The term ‘WEB 2.0’ was coined by Darcy DiNucci in 1999 and later popularized by Tim O’Reilly and Dale Dougherty at the first O’Reilly Media Web 2.0 Conference in late 2004. WEB 2.0 is a term that was introduced in 2004 and refers to the second generation of the World Wide Web and we are still using this web.
Examples of Web 2.0 sites include: Wikipedia, Facebook, Twitter, and various blogs, which all have transformed the way the same information is shared and delivered.
WEB 3.0 – The Next Generation of the Internet
Web3, also known as Web 3.0 or Semantic Web, is an idea for a new iteration of the World Wide Web that incorporates decentralization based on Blockchains. This is the next stage of the web evolution that would make the internet more intelligent or process information with near-human-like intelligence through the power of AI systems that could run smart programs to assist users.
This includes several technologies in order to arrange and structure data you can find on the internet to make it available and usable by programs and software thanks to a metadata system.
- Web 3.0 is the third generation of the Internet—a global network that permits intelligent interactions between all its users and devices.
- With Web 3.0, information is more connected thanks to semantic metadata. As a result, the user experience evolves to another level of connectivity that leverages all the available information.
- Web 3.0 is the next generation of internet services for websites and applications that will focus on using a machine-based understanding of data to provide a data-driven and Semantic Web.
- The three dimensional design is being used extensively in websites and services in Web 3.0. Museum guides, computer games, ecommerce, geospatial contexts, etc. are all examples that use 3D graphics.
- The ultimate goal of Web 3.0 is to create more intelligent, connected and open websites.
- Blockchain serves as the foundation of Web 3.0. Web 3.0 would not be possible without the systems provided by the BLOCKCHAIN TECHNOLOGY. The enhanced security and privacy offered with Blockchain is something that the developers of Web 3.0 are using to appeal to internet users.
The term ‘WEB 3.0’ was coined in 2014 by Ethereum co-founder Gavin Wood, and the idea gained interest in 2021 from cryptocurrency enthusiasts, large technology companies, and venture capital firms.
Examples of Web 3.0 applications are: Wolfram Alpha and Apple’s Siri, which can summarise large amounts of information into knowledge and useful actions for people.
If you look for a Web 3.0 definition you probably won’t find a clear and unique explanation. In 2006, Tim Berners Lee said, “People keep asking what Web 3.0 is. I think maybe when you’ve got an overlay of scalable vector graphics – everything rippling and folding and looking misty – on Web 2.0 and access to a semantic Web integrated across a huge space of data, you’ll have access to an unbelievable data resource…” – TIM BERNERS LEE.Jack Dorsey, co-founder and former CEO of Twitter, dismissed Web3 as a “venture capitalists’ plaything”. Dorsey thinks that Web3 will not democratize the internet, but it will shift power from players like Facebook to venture capital funds like Andreessen Horowitz. – JACK DORSEY.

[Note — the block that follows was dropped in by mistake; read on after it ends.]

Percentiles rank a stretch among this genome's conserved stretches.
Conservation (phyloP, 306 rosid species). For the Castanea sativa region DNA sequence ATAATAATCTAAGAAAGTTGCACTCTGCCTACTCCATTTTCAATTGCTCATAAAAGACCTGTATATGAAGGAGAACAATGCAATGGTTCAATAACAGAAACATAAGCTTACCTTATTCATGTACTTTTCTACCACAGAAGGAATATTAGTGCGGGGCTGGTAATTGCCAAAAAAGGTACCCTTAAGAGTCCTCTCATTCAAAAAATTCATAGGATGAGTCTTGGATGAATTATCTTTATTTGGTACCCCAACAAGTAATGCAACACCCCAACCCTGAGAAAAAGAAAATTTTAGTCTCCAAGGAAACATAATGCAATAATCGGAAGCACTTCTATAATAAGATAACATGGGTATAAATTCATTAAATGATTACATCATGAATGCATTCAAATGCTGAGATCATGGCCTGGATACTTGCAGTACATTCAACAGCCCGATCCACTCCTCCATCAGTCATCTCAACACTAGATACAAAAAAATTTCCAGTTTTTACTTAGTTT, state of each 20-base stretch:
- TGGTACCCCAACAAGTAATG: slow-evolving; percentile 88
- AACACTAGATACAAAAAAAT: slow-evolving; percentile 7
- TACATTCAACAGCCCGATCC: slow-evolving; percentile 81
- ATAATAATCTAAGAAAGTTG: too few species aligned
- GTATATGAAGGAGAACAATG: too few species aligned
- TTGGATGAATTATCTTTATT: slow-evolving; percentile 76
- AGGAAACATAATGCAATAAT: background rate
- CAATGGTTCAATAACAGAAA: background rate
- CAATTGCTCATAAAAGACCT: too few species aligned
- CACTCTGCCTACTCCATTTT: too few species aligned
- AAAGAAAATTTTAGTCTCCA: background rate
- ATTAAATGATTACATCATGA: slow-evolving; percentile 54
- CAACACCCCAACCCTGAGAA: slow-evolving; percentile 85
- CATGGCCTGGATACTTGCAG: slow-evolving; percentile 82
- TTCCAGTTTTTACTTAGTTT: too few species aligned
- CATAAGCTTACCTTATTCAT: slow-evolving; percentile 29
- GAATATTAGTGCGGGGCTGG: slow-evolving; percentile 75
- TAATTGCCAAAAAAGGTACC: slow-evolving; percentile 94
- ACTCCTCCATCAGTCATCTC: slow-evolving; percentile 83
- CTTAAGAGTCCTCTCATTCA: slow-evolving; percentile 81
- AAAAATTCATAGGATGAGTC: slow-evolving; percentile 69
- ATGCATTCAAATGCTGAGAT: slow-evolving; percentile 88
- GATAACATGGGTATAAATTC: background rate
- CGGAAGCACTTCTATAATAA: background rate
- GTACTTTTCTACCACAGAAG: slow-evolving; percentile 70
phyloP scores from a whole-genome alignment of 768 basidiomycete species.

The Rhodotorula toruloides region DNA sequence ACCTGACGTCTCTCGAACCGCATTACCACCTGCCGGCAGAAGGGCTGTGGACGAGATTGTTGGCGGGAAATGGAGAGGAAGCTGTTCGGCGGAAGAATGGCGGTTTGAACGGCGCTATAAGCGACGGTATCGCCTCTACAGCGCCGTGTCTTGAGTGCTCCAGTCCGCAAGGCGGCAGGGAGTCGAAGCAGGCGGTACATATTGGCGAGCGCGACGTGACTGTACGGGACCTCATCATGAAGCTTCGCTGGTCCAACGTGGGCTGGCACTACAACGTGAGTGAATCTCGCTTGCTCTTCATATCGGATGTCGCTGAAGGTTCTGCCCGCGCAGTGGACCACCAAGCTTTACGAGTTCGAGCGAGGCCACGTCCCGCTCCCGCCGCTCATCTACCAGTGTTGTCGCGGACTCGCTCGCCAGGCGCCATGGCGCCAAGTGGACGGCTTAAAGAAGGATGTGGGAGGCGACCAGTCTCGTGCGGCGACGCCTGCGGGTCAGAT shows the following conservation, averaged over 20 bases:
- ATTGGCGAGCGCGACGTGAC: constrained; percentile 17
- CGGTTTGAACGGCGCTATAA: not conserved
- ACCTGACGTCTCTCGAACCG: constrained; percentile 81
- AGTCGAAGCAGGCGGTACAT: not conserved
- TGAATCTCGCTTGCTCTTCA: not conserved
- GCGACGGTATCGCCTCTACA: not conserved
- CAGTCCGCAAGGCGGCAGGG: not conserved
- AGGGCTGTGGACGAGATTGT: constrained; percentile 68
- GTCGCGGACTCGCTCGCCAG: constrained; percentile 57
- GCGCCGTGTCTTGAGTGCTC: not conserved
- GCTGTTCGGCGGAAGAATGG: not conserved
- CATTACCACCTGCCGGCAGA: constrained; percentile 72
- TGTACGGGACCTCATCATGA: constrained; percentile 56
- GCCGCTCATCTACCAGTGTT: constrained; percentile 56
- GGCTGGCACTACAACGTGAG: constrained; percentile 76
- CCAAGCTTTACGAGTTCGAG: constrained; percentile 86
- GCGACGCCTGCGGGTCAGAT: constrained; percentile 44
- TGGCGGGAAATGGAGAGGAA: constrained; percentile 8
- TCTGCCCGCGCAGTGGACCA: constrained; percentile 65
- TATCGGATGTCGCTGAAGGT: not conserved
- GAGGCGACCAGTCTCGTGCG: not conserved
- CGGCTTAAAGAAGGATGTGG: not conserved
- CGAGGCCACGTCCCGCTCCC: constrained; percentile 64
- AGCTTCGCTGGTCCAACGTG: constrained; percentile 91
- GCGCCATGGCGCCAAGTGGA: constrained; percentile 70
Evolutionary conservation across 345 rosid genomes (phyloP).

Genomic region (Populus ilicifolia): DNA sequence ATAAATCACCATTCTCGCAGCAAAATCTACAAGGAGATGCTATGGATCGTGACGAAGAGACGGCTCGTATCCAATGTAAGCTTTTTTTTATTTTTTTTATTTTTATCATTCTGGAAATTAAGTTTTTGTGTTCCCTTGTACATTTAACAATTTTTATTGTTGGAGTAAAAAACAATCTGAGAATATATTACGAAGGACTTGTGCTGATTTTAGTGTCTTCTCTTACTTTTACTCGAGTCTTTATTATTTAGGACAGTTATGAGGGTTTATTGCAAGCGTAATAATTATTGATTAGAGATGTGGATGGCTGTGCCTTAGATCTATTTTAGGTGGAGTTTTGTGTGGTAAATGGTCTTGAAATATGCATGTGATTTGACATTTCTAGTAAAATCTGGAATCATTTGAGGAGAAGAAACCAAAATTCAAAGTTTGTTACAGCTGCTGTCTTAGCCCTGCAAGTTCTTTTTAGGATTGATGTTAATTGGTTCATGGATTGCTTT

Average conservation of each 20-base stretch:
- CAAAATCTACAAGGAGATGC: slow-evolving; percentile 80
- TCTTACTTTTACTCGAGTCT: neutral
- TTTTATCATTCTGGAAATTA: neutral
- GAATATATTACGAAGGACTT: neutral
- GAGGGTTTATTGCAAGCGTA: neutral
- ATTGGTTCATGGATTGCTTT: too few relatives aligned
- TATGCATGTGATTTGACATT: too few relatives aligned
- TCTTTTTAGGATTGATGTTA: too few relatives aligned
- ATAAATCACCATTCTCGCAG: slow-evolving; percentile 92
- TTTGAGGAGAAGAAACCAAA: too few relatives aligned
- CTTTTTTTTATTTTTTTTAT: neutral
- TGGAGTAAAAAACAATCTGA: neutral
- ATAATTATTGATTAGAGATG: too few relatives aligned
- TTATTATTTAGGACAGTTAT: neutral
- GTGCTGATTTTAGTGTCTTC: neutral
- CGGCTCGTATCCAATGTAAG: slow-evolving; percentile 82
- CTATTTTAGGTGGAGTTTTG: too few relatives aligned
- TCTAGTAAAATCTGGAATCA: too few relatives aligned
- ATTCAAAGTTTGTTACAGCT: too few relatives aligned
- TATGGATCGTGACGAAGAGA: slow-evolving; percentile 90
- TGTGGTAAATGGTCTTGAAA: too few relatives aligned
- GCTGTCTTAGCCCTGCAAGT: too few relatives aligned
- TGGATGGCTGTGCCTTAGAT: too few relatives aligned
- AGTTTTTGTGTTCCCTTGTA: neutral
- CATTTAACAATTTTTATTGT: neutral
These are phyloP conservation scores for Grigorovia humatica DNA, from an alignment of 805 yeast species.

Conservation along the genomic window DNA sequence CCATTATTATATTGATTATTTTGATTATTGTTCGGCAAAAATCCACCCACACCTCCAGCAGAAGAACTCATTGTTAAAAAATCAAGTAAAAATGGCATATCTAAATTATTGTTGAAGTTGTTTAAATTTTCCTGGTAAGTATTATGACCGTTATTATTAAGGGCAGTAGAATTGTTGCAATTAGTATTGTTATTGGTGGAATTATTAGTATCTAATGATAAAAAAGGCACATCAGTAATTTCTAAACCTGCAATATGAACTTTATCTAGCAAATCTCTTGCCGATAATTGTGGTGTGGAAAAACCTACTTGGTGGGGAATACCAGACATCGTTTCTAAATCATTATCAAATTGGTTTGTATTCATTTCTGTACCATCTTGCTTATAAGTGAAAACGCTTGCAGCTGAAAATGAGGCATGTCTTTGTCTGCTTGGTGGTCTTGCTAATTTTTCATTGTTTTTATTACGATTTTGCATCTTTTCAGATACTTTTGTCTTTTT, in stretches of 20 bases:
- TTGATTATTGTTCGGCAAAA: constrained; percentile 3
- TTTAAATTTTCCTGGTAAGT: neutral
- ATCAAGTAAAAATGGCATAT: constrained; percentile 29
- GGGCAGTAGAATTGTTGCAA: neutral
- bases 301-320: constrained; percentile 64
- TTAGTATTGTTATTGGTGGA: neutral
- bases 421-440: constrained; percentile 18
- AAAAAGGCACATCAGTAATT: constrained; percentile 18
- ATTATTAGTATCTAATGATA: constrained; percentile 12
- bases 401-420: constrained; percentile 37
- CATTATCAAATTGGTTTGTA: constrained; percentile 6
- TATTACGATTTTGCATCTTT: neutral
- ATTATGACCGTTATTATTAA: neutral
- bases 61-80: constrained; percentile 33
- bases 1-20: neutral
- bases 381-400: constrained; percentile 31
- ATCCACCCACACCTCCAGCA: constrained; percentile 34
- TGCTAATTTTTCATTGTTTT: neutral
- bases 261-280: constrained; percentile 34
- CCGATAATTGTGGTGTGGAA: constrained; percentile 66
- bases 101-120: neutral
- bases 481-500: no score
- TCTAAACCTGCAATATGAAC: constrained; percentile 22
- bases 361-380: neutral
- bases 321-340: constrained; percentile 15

In the year of 2021, SpaceX and Tesla CEO Elon Musk expressed skepticism in a tweet saying that Web3 “seems more marketing buzzword than reality right now”. – ELON MUSK.
Quotes on WEB 3.0
|WEB 1.0 – STATIC WEB||WEB 2.0 – SOCIAL WEB||WEB 3.0 – SEMANTIC WEB|
|Time Period (Approx)||1989-2005||2005- present||Upcoming Era – the next stage of the web evolution|
|Term Coined By||Web 1.0 or Static Web was first coined by Tim Berners-Lee in 1989.||The term ‘WEB 2.0’ was coined by Darcy DiNucci in 1999 and later popularized by Tim O’Reilly and Dale Dougherty at the first O’Reilly Media Web 2.0 Conference in late 2004.||The term ‘WEB 3.0’ was coined in 2014 by Ethereum co-founder Gavin Wood.|
|Characteristics||1. It includes static web pages and uses basic Hypertext Mark-Up Language |
2. They have read-only content.
|1. Web 2.0 is the term used to describe a variety of websites and applications that allow anyone to create and share online information or material they have created. |
2. It allows people to create, share, collaborate & communicate.
| 1. It offers the ability to generate, connect, and share the content or information through search & analysis based on understanding the meaning of the words not by just numbers or keyword matching. |
2. Web 3.0 would not be possible without the systems provided by Blockchain Technology.
|Examples||Static Web Sites and Personal Sites.||Wikipedia, Twitter, Facebook, and various blogs, and so on.||Wolfram Alpha and Apple’s Siri.|
:: Difference between web 1.0 and web 2.0 and web 3.0